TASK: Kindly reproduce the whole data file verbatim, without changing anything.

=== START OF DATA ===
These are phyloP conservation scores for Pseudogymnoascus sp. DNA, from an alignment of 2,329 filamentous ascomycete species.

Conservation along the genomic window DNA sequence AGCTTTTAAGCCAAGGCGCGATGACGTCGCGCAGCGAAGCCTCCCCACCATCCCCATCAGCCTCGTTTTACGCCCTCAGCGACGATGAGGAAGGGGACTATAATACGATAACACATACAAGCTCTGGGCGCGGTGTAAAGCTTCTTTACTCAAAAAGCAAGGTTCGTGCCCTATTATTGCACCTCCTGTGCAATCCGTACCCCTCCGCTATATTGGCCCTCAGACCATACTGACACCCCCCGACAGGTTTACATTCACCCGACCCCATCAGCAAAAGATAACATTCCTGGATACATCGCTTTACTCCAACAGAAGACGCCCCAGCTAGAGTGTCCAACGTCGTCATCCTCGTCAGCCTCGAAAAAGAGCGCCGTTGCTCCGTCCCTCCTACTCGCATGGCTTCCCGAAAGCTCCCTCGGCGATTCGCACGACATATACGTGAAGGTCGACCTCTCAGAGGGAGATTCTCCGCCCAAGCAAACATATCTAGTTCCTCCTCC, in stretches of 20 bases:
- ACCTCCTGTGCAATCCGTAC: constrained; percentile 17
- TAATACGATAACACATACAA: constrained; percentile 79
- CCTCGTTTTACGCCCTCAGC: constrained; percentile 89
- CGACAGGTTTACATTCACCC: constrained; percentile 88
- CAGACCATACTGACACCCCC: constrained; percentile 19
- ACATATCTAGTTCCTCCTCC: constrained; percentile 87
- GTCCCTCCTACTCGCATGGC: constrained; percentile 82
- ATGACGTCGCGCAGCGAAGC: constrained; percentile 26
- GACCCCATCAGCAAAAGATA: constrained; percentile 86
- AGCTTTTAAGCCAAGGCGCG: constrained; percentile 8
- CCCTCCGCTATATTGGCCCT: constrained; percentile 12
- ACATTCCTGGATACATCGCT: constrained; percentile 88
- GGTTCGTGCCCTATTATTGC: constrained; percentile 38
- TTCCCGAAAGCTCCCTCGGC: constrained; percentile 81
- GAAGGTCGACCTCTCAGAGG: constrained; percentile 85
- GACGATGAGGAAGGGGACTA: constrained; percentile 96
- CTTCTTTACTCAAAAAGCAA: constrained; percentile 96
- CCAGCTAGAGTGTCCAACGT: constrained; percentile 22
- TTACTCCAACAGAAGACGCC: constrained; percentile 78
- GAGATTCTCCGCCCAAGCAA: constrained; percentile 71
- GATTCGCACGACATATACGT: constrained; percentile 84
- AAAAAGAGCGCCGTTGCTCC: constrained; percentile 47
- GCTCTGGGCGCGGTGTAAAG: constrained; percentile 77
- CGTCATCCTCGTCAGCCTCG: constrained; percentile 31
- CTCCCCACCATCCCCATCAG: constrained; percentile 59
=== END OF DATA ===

These are phyloP conservation scores for Pseudogymnoascus sp. DNA, from an alignment of 2,329 filamentous ascomycete species.

Conservation along the genomic window DNA sequence AGCTTTTAAGCCAAGGCGCGATGACGTCGCGCAGCGAAGCCTCCCCACCATCCCCATCAGCCTCGTTTTACGCCCTCAGCGACGATGAGGAAGGGGACTATAATACGATAACACATACAAGCTCTGGGCGCGGTGTAAAGCTTCTTTACTCAAAAAGCAAGGTTCGTGCCCTATTATTGCACCTCCTGTGCAATCCGTACCCCTCCGCTATATTGGCCCTCAGACCATACTGACACCCCCCGACAGGTTTACATTCACCCGACCCCATCAGCAAAAGATAACATTCCTGGATACATCGCTTTACTCCAACAGAAGACGCCCCAGCTAGAGTGTCCAACGTCGTCATCCTCGTCAGCCTCGAAAAAGAGCGCCGTTGCTCCGTCCCTCCTACTCGCATGGCTTCCCGAAAGCTCCCTCGGCGATTCGCACGACATATACGTGAAGGTCGACCTCTCAGAGGGAGATTCTCCGCCCAAGCAAACATATCTAGTTCCTCCTCC, in stretches of 20 bases:
- ACCTCCTGTGCAATCCGTAC: constrained; percentile 17
- TAATACGATAACACATACAA: constrained; percentile 79
- CCTCGTTTTACGCCCTCAGC: constrained; percentile 89
- CGACAGGTTTACATTCACCC: constrained; percentile 88
- CAGACCATACTGACACCCCC: constrained; percentile 19
- ACATATCTAGTTCCTCCTCC: constrained; percentile 87
- GTCCCTCCTACTCGCATGGC: constrained; percentile 82
- ATGACGTCGCGCAGCGAAGC: constrained; percentile 26
- GACCCCATCAGCAAAAGATA: constrained; percentile 86
- AGCTTTTAAGCCAAGGCGCG: constrained; percentile 8
- CCCTCCGCTATATTGGCCCT: constrained; percentile 12
- ACATTCCTGGATACATCGCT: constrained; percentile 88
- GGTTCGTGCCCTATTATTGC: constrained; percentile 38
- TTCCCGAAAGCTCCCTCGGC: constrained; percentile 81
- GAAGGTCGACCTCTCAGAGG: constrained; percentile 85
- GACGATGAGGAAGGGGACTA: constrained; percentile 96
- CTTCTTTACTCAAAAAGCAA: constrained; percentile 96
- CCAGCTAGAGTGTCCAACGT: constrained; percentile 22
- TTACTCCAACAGAAGACGCC: constrained; percentile 78
- GAGATTCTCCGCCCAAGCAA: constrained; percentile 71
- GATTCGCACGACATATACGT: constrained; percentile 84
- AAAAAGAGCGCCGTTGCTCC: constrained; percentile 47
- GCTCTGGGCGCGGTGTAAAG: constrained; percentile 77
- CGTCATCCTCGTCAGCCTCG: constrained; percentile 31
- CTCCCCACCATCCCCATCAG: constrained; percentile 59